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    1. While I was watching it, a fellow behind me was attending to a phone call. He said on the phone, "This is my kind of movie, teri nahi. Tu Bang Bang dekh lo..." Controversies are created by such people, I think :)

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  5. Lovely review Tomichan.. I think Haider is being the talk of the town in the blogosphere in recent days. I almost read all of it. Your's seems to be the best and very refined one.

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    1. I had decided not to read any review before watching this movie so that I wouldn't be prejudiced. I know I'm now prejudicing some people at least. But can't help it.

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  6. I loved Omkara and Maqbool ! Going for Haider tomorrow.Thanks for the excellent review.

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    1. Most welcome, Nima. While watching this movie Please forget the popcorn :)

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  7. I watched the play Hamlet recently and was overwhelmed to see the trailer the next day. Hamlet is a masterpiece. Simple truths yet complex attachments for the truth. Totally agree with it. Love how the story unfolds and it covers so much more than just the plot alone.
    I am sure the team has worked hard for this movie and I can see that in trailers also. I don't think the movie would disappoint me. It would exciting to watch Kashmir's Hamlet :)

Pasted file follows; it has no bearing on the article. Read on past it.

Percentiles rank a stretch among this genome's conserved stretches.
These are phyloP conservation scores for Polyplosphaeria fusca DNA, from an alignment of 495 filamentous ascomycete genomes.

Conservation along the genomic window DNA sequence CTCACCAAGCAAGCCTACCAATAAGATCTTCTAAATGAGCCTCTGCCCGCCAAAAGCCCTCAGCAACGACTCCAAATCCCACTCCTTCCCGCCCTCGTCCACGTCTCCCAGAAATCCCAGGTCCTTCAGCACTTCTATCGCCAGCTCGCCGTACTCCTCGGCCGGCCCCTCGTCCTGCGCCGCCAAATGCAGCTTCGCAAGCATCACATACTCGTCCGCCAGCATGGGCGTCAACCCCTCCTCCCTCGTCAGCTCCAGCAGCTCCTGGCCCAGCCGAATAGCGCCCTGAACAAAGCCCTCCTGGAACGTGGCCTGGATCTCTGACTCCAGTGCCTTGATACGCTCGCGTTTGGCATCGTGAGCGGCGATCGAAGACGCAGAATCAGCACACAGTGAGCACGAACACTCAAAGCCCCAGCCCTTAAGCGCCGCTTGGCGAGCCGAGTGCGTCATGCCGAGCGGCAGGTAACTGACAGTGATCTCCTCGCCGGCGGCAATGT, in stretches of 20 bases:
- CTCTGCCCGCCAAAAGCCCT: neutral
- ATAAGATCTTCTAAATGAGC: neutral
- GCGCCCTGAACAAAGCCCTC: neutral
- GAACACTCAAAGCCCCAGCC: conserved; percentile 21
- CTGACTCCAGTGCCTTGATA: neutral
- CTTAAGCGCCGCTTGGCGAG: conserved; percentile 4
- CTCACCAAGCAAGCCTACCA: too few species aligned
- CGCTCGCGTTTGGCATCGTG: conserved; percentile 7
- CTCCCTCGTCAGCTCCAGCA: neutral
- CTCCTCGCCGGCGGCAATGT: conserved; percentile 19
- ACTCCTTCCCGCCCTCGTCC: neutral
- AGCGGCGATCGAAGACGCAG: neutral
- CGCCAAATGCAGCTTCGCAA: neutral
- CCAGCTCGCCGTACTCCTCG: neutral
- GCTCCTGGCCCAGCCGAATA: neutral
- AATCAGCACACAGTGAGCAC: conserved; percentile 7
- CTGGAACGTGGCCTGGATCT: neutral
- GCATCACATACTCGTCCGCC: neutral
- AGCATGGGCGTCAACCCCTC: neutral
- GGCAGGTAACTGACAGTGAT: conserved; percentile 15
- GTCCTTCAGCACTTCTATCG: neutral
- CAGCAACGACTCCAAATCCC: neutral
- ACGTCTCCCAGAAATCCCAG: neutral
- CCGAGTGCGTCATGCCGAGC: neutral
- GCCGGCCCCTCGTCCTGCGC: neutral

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    1. You will definitely enjoy the movie. Every actor has performed well, the story line is excellent and the dialogues carry punch.

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  8. The thing about Shakespearean tragedies is that they are so relatable that you will feel a stratagem of fear settling into you as you finish it. Haider just took Shakespeare's greatest contribution to English literature and executed just like that divine Iambic Pentameter verse. I saw the movie and was mesmerized.

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    1. Such was the genius of Shakespeare that it can inspire great movies today too. And brilliant ones at that.

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    2. It is said that the real work of literature transcends the boundaries of Time Place and Dimensions and stands out as an epitome of universatlity

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  9. Yet to watch the movie...your review has boosted my interest.... :-)

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    1. You'll be happier for having watched the movie. All the best.

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  10. Vishal Bhardwaj is a master storyteller.. I can't say about Shakespeare but Vishal creates the stories beautifully!!

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    1. He does justice to Shakespeare. So your admiration is highly justified :)

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  11. Watched the movie and loved it..No doubt it's a master piece :)